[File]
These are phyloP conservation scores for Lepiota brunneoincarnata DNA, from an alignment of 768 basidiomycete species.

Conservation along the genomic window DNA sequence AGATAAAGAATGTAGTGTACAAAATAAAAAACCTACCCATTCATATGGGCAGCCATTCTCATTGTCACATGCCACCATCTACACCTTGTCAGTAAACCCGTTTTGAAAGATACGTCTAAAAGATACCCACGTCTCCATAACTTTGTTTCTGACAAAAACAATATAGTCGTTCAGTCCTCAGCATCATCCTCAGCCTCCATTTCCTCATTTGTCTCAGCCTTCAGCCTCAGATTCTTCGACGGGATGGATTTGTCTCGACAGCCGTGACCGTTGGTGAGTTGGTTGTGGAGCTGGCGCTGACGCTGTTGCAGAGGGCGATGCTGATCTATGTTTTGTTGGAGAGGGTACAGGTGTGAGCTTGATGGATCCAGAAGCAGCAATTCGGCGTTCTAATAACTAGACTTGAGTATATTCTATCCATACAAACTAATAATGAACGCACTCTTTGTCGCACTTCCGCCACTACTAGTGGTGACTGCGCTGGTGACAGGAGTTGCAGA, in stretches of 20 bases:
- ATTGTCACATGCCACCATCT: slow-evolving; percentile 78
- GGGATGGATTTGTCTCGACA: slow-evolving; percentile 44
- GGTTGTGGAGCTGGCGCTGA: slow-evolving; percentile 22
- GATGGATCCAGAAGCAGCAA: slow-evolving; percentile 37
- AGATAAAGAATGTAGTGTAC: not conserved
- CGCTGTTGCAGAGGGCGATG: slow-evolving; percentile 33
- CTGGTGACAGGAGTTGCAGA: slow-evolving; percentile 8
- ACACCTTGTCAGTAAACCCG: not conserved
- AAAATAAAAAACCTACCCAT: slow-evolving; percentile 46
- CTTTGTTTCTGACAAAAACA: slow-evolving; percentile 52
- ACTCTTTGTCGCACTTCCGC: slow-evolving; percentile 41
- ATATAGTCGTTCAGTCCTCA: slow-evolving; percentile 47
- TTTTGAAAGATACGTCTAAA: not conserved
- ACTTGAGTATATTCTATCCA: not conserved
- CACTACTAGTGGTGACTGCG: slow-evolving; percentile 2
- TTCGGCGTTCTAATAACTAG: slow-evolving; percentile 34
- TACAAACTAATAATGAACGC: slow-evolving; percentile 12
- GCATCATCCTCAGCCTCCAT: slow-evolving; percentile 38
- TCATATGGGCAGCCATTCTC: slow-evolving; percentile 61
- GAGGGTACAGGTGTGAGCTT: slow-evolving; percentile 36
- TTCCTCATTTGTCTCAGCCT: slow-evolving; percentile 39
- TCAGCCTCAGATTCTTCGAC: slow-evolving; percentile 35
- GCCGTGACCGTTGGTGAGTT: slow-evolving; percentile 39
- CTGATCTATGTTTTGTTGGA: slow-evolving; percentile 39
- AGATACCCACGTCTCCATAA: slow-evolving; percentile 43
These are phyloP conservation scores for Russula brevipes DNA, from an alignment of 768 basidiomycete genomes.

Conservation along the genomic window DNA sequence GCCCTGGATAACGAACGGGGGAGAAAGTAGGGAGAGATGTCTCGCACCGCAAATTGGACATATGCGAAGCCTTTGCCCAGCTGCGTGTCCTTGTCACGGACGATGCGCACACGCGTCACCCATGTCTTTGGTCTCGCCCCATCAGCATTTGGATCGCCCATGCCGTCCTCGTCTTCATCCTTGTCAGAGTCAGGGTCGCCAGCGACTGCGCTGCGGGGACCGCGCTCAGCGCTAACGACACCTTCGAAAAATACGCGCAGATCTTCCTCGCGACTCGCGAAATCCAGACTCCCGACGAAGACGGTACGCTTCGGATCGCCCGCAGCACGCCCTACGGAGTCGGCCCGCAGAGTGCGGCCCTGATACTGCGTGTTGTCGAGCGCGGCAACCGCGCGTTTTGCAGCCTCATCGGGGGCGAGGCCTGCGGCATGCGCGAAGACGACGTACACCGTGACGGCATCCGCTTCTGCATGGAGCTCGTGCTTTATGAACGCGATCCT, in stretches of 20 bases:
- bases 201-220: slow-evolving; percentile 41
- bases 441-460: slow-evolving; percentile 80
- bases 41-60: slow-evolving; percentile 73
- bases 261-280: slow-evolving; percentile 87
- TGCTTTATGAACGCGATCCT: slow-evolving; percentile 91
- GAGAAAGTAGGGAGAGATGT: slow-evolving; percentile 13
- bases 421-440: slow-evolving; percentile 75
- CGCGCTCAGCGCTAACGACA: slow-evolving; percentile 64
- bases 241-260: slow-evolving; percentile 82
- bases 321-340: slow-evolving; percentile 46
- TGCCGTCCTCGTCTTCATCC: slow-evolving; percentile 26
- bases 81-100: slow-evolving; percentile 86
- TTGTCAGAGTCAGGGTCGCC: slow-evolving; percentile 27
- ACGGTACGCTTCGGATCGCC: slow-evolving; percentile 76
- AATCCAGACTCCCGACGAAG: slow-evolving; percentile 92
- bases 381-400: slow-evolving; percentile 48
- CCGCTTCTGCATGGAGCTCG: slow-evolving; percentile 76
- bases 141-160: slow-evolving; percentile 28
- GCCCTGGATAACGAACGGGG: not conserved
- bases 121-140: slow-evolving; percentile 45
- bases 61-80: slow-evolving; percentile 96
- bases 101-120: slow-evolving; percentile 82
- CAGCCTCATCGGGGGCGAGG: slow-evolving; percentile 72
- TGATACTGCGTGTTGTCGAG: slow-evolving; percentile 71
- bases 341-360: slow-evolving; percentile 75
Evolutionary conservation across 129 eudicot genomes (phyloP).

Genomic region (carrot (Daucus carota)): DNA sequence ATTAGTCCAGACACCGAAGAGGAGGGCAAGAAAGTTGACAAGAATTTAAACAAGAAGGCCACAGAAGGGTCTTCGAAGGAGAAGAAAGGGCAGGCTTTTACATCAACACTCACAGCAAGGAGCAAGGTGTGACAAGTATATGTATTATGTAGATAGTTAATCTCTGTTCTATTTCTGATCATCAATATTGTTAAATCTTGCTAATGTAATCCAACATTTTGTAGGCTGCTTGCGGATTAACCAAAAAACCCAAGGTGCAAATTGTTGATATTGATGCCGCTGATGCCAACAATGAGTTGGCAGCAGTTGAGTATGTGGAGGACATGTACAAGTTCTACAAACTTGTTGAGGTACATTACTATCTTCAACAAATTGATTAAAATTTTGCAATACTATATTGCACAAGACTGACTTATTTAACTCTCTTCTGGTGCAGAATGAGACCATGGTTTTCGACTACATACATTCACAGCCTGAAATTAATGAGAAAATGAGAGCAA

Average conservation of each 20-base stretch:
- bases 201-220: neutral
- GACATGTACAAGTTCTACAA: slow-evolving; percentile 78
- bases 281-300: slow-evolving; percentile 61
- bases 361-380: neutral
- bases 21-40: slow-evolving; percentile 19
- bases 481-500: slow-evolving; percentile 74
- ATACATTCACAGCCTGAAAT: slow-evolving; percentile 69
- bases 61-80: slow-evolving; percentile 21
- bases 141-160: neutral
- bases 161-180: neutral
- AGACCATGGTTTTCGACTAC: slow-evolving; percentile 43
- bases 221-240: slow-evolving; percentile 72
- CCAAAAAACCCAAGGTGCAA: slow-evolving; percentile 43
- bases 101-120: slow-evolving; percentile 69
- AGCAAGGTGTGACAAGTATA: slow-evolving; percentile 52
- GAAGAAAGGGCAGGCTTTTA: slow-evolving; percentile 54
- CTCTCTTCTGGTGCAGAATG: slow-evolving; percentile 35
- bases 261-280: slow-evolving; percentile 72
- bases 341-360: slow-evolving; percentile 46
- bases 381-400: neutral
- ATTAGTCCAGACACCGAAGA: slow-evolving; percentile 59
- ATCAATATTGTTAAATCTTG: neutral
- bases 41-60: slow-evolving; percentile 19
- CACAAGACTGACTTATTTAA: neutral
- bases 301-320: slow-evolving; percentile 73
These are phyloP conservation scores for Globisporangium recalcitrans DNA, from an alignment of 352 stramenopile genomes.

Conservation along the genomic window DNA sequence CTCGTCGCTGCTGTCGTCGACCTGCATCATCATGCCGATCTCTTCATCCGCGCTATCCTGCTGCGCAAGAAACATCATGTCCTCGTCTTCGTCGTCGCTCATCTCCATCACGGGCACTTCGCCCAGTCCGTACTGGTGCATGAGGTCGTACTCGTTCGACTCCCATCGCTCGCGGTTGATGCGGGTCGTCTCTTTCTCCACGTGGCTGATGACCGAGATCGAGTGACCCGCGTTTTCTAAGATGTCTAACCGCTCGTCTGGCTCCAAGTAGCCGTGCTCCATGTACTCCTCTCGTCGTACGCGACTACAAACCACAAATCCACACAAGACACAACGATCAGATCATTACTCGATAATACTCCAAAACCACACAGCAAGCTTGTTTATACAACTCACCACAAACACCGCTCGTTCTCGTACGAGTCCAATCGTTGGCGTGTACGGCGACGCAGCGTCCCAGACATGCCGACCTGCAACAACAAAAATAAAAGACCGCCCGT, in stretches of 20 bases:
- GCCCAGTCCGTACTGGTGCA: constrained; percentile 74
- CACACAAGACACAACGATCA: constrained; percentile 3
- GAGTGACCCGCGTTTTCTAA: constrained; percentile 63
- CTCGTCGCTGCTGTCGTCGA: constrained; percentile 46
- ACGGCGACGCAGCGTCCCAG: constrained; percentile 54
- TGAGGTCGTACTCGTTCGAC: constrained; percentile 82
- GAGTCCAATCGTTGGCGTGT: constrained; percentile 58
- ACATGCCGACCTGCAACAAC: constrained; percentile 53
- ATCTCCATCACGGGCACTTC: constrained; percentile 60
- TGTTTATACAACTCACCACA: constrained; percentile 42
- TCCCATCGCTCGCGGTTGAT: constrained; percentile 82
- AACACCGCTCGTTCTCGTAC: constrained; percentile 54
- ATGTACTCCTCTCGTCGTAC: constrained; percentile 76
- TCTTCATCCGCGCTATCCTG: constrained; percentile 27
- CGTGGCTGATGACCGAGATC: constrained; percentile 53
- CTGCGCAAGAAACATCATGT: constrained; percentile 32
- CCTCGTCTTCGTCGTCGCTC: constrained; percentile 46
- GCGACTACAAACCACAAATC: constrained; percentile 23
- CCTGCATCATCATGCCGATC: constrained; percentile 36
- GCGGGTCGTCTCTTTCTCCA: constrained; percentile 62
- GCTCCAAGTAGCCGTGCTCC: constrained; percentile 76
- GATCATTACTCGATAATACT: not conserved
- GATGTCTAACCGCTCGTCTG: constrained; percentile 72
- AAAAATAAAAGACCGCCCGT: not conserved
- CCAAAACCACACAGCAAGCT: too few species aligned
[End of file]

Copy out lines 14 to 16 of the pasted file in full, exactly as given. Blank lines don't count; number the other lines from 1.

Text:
- ATATAGTCGTTCAGTCCTCA: slow-evolving; percentile 47
- TTTTGAAAGATACGTCTAAA: not conserved
- ACTTGAGTATATTCTATCCA: not conserved